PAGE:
ITM Power (AIM: ITM), the energy storage and clean fuel company, notes the following with respect to developments in Germany.
At the National Innovation Programme (NIP) AGM held in Berlin last week, the organisation charged with managing the federal Government’s €700m contribution to its total budget of €1.4bn, the National Organisation for Hydrogen and Fuel Cell Technologies (NOW), noted, that so far, it has issued subsidies of approximately €393m to support the development of the technology. Some €216m, or 55% of the total, has been spent on transport, which includes hydrogen production and infrastructure. Indeed, in its latest review, released last week, the NOW has increased the profile of ‘Hydrogen Production and Delivery’ to an independent category. This follows the launch in May of this year of a separate and additional Federal funding initiative of €200m exclusively for energy storage, which in turn followed the Government’s decision to abandon nuclear power. This decision has promoted green hydrogen to the top of the agenda, as a necessary adjunct to the expanding renewable share of electricity generation.
In its German press release issued on 7 November, the NIP commented “Climate policy goals can only be achieved if efficient drive systems and emission-free fuel is deployed in the transport sector, and highly energy efficient equipment is used in the stationary sector. In order to generate major cost and efficiency savings, current mobility and energysupply solutions will in future be supplemented with products based on hydrogen and fuel cell technology.”
Dr. Klaus Bonhoff, NOW’s MD noted that: “Hydrogen and fuel cell technologies are gaining momentum. This is due not least to the central role attributed to storing energy generated from renewable sources in the form of hydrogen. In the future, hydrogen will be one of a number of emission-free transport fuels, given the fact that the step by step reconstruction of the transport sector has already begun. Fuel cells will not only be used in combination with hydrogen in the transport sector, but in the coming years, together with natural gas, fuel cells will also provide a highly efficient solution for the stationary sector. Even, in niche markets such as the protection of critical infrastructure, for example, in telecommunications, fuel cells as off-grid systems are becoming ever more attractive.”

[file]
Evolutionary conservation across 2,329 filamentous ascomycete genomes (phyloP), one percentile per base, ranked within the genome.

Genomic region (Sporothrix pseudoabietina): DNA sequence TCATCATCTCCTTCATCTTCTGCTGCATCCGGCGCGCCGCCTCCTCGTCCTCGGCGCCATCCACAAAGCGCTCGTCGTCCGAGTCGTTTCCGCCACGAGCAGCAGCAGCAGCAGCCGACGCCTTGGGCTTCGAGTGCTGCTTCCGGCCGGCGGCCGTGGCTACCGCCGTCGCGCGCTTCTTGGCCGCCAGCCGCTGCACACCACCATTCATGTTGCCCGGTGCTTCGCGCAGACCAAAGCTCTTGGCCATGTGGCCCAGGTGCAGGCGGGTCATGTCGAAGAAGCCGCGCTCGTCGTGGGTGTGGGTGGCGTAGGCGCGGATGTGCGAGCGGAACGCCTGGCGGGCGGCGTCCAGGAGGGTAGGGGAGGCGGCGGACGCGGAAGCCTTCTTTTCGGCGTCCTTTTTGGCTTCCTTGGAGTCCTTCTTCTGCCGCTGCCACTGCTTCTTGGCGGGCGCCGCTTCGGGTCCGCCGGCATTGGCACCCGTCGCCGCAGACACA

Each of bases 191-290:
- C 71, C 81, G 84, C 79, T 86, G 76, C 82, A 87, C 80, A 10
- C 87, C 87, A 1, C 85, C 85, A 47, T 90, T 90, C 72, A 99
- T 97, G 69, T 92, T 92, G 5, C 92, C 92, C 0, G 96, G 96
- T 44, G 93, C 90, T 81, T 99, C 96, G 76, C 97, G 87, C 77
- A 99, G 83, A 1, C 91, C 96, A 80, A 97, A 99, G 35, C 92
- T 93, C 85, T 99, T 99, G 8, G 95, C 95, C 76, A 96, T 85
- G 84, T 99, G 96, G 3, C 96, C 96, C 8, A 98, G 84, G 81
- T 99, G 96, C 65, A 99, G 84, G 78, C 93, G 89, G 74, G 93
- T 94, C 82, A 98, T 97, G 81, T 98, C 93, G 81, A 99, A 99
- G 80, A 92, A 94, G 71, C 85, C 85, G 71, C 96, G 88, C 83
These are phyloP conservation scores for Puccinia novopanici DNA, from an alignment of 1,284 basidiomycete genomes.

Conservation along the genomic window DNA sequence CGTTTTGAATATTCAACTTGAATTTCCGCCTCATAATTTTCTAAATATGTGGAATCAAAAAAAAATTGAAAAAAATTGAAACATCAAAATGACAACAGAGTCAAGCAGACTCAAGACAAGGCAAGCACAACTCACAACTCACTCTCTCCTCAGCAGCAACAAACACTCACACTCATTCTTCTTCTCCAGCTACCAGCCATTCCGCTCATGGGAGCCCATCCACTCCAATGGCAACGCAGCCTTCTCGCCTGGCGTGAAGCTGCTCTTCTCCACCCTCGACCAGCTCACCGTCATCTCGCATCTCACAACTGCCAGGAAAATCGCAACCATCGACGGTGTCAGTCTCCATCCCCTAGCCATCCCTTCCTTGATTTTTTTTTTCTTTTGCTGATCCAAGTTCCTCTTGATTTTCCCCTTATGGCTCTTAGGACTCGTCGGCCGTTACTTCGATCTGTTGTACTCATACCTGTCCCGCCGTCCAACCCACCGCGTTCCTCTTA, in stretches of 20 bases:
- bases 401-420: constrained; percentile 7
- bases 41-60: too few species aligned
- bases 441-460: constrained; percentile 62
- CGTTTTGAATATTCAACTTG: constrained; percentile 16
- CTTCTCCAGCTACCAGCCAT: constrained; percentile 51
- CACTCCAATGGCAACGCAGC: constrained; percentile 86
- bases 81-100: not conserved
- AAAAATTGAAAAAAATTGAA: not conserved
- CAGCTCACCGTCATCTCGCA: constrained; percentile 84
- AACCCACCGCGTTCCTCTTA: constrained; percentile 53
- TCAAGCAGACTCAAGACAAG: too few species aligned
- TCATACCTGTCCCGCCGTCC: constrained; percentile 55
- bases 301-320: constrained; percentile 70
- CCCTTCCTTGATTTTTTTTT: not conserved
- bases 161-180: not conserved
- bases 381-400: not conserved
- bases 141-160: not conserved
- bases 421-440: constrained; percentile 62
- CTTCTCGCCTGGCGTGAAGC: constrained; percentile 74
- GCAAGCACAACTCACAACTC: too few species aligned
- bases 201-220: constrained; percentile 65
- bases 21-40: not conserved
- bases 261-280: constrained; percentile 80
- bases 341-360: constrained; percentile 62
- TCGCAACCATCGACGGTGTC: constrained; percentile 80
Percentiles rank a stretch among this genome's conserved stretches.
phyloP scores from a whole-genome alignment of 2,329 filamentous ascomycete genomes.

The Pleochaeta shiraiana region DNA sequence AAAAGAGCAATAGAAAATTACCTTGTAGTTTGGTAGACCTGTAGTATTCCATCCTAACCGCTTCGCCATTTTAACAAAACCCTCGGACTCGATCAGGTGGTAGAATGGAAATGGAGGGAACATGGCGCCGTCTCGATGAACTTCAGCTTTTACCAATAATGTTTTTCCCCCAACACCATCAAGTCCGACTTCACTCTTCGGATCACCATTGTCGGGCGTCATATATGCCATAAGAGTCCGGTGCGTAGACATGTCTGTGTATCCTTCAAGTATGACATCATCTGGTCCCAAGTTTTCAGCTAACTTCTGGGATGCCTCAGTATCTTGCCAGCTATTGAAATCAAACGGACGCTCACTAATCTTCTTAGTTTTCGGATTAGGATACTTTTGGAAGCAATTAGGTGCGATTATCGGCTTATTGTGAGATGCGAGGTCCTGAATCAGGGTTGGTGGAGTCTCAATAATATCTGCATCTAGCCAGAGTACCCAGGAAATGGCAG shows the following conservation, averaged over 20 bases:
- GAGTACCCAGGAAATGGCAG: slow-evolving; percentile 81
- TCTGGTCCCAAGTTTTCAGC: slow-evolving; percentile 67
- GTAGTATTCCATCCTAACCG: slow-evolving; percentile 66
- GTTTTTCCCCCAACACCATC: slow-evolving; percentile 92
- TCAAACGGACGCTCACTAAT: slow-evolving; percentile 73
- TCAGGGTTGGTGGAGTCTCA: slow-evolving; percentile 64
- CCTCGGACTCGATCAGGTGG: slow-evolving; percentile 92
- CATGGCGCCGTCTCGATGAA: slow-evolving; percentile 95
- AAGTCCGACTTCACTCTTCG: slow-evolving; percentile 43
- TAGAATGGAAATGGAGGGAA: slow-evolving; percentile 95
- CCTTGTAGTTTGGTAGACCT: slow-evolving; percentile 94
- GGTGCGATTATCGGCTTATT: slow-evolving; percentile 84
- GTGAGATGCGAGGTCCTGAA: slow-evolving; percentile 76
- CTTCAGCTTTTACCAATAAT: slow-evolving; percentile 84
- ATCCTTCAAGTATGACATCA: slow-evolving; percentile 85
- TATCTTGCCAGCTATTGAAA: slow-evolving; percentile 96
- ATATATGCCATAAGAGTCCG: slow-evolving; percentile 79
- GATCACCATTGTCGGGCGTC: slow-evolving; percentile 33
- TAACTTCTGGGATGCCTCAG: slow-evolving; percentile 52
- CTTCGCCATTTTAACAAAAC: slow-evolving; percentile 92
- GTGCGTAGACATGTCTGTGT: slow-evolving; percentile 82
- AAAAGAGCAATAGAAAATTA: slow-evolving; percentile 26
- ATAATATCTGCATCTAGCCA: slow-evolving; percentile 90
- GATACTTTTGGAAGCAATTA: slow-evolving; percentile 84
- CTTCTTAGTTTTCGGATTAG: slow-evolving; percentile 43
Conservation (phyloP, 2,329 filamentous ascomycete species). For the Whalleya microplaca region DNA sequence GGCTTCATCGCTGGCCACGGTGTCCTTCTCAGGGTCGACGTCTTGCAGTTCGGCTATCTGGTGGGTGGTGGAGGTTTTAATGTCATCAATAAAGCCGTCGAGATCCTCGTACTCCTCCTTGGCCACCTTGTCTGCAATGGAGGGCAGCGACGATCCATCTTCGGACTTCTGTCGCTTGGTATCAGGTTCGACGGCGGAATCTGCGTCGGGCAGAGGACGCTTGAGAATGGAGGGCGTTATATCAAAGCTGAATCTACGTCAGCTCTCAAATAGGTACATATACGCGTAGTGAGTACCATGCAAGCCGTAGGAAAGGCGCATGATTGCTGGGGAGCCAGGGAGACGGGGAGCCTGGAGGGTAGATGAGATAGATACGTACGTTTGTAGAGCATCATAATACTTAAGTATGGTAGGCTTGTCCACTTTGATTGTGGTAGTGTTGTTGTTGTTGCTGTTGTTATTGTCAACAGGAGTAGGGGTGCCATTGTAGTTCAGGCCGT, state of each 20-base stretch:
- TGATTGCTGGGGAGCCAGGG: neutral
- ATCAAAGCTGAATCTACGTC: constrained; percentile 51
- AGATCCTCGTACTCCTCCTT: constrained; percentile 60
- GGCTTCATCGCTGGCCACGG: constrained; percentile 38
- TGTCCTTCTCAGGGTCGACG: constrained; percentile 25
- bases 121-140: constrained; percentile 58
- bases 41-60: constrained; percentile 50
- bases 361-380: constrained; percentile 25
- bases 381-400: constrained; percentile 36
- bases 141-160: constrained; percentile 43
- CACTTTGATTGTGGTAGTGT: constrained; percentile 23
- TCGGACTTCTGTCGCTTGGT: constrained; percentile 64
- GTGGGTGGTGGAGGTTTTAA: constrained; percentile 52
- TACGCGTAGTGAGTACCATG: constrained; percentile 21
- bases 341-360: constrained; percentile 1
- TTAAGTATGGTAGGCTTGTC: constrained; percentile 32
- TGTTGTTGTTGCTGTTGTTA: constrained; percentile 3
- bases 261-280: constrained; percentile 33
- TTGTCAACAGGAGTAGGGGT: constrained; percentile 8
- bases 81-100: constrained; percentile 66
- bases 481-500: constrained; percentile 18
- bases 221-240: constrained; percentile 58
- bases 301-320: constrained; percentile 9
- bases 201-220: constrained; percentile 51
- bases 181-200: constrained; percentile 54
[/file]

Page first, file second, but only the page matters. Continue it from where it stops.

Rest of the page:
It is worth noting that the Federal subsidies mentioned above, totaling some €900m, which will be matched by industry, do not include the substantial financial support offered at the state level, not only in halting the deindustrialisation of the former East German states, but also in industrialised states of the former West Germany in an attempt to ensure they have a role to play in the emerging German and European renewable economy.
Phil Doran, Managing Director of ITM Power GmbH commented: “While Germany has more than proved its metal in the field of clean technology developments, which has earned it global recognition, the decision to abandon nuclear power has given added impetus to the renewable cause in general and green hydrogen and fuel cells in particular. It is difficult to convey the seriousness with which Germany is pursuing its goals, in the full knowledge that it is creating a set of industries which will ensure its manufacturing status and export capacity is maintained well into the 21st century”.